There are actually two frontiers when it comes to improving customer experience in an enterprise, namely the voice of your customer and the voice of your employees.

Customer feedback is integral to optimizing service offerings, improving products, and increasing operational efficiency. Yet a lot of feedback is misplaced, irrelevant, or even vicious. Disgruntled customers with unrealistic expectations do not offer the feedback that makes your company any better, more efficient, or more profitable.

Employee feedback is probably the most overlooked source of improvement ideas in any corporation. Employees have their own agenda, their own career ideas, and their incentives, dreams, and values may be entirely misaligned with those of the enterprise. Yet employees experiences offer a great source of feedback for anything from marketing decisions to future product design.

The key to utilizing both frontiers is filtering. This is where AI and NLP (natural language processing) comes in. Using these new technologies in a practical way takes away the fear, increasing understanding of processes, feedback motivation, and the value of feedback itself.

The Voice of the Customer

Applying AI in the customer experience improvement process is one of the easiest ways to familiarize yourself with artificial intelligence. You do not need to dismantle existing systems and you don’t need expensive data scientists or machine learning experts to see the results.

The voice of the customer – if listened to correctly and efficiently – can improve other aspects of your business. Complaints processing may lead to insights into compliance issues, allowing future iterations of a service or product to offer a better UX/UI and a higher level of compliance, thus reducing incidents of future complaints.

The main reasons this does not work with artificial intelligence is that without data gathering, analysis, and quantifiable results, any customer feedback remains anecdotal. Handled by differing operators at differing times, management may never get the overall picture. To give you an example from one of our clients: over 90 complaints about problems streaming video through a hand-held projector were handled by 11 different support engineers, all of them trying to solve the technical problem on a case-by-case basis using existing checklists and protocols. Implementing a simple AI was able to trace all of the problems to a licensing issue, which, once solved, effectively stopped new complaints about the streaming issue entirely.

In the hospitality business, AI offers a plethora of insights normal human supervision would simply miss. A hotel in central Taiwan had complaints about malfunctioning air-conditioners and followed up each of them by a visit from the A/C repair guy. Implementing an AI solution would have shown how all of the complaints happened on rainy days with a particular employee on duty – who habitually changed the settings of the room A/C thinking that high humidity required different operating parameters.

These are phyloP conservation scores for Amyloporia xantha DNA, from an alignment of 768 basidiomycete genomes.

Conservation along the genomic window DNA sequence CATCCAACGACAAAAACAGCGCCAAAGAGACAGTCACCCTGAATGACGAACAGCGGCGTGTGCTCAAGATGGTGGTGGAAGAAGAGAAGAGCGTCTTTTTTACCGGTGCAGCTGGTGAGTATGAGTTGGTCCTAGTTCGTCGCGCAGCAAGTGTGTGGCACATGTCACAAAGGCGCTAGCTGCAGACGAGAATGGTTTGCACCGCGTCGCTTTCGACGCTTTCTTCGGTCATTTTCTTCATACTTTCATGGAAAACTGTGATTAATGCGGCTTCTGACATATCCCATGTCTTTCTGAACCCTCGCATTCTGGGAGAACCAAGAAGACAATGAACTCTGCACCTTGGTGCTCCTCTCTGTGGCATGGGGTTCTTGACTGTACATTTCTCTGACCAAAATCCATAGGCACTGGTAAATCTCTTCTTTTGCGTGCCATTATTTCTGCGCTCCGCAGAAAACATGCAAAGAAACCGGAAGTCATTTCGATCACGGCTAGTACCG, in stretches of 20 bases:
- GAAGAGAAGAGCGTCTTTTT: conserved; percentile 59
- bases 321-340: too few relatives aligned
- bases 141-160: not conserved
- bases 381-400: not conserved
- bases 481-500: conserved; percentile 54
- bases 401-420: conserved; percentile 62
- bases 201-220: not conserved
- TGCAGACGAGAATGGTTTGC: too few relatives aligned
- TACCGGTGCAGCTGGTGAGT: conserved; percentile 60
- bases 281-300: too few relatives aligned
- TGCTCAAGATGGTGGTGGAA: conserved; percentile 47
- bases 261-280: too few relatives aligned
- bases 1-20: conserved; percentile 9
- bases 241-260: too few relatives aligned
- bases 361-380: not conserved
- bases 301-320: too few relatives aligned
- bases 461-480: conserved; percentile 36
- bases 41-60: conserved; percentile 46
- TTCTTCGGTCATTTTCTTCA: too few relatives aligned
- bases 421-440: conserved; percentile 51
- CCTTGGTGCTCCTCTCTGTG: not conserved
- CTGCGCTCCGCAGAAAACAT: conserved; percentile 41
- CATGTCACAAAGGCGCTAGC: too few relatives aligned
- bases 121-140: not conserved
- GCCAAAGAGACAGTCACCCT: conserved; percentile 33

In short, AI makes the “anecdotal” quantifiable, thus saving countless hours or repetitive support tasks and avoiding future problems.

This process has a direct impact on a company’s KPIs and spending. If AI analysis can drastically reduce the number of complaints on a specific issue, KPIs improve and costs go down.

But AI is not just about complaints. Getting feedback on new features can align future R&D spending, reducing waste and trial-and-error. Taking a large number of product reviews and employing simple NLP algorithms will give you more meaningful insight than anecdotally reading perhaps 1/10 of them. Solving the problems or adding the most demanded features can significantly increase sales and elevate the brand.

So much for the voice of the customers, but what about employees?

Employees know a lot about the business, its products and how they are perceived by customers. In retail especially, employees on the ground receive a lot more insightful feedback than ever reaches the complaints inbox of HQ. Listening to employees and employing AI/NLP to analyze incident reports can help streamline operations and improve efficiency.

That, of course, means making sure employees have a reason, an incentive, or some kind of motivating factor to share their voice. Very often external factors are far more important to users experience than the service offering itself. Long waiting times make customers edgy, long forms to fill in annoy them. Yet when asked about the service itself, customer and employees may not be able to pinpoint a single factor that made their experience less than desirable. Taiwan’s Tax Office analyzed the experience of thousands of foreign residents and found that understanding existing reporting forms was the biggest headache. New forms and temporary assistance from students and interns during peak season reduced complaints by over 80%. The AI necessary to identify such problem areas is rudimentary, available, and does not interfere with existing business processes.

As AI evolves, usage cases will become more and more transparent and ubiquitous. Companies who are familiar with AI/NLP will always have a lead over others, and the longer you wait, the farther you will fall behind.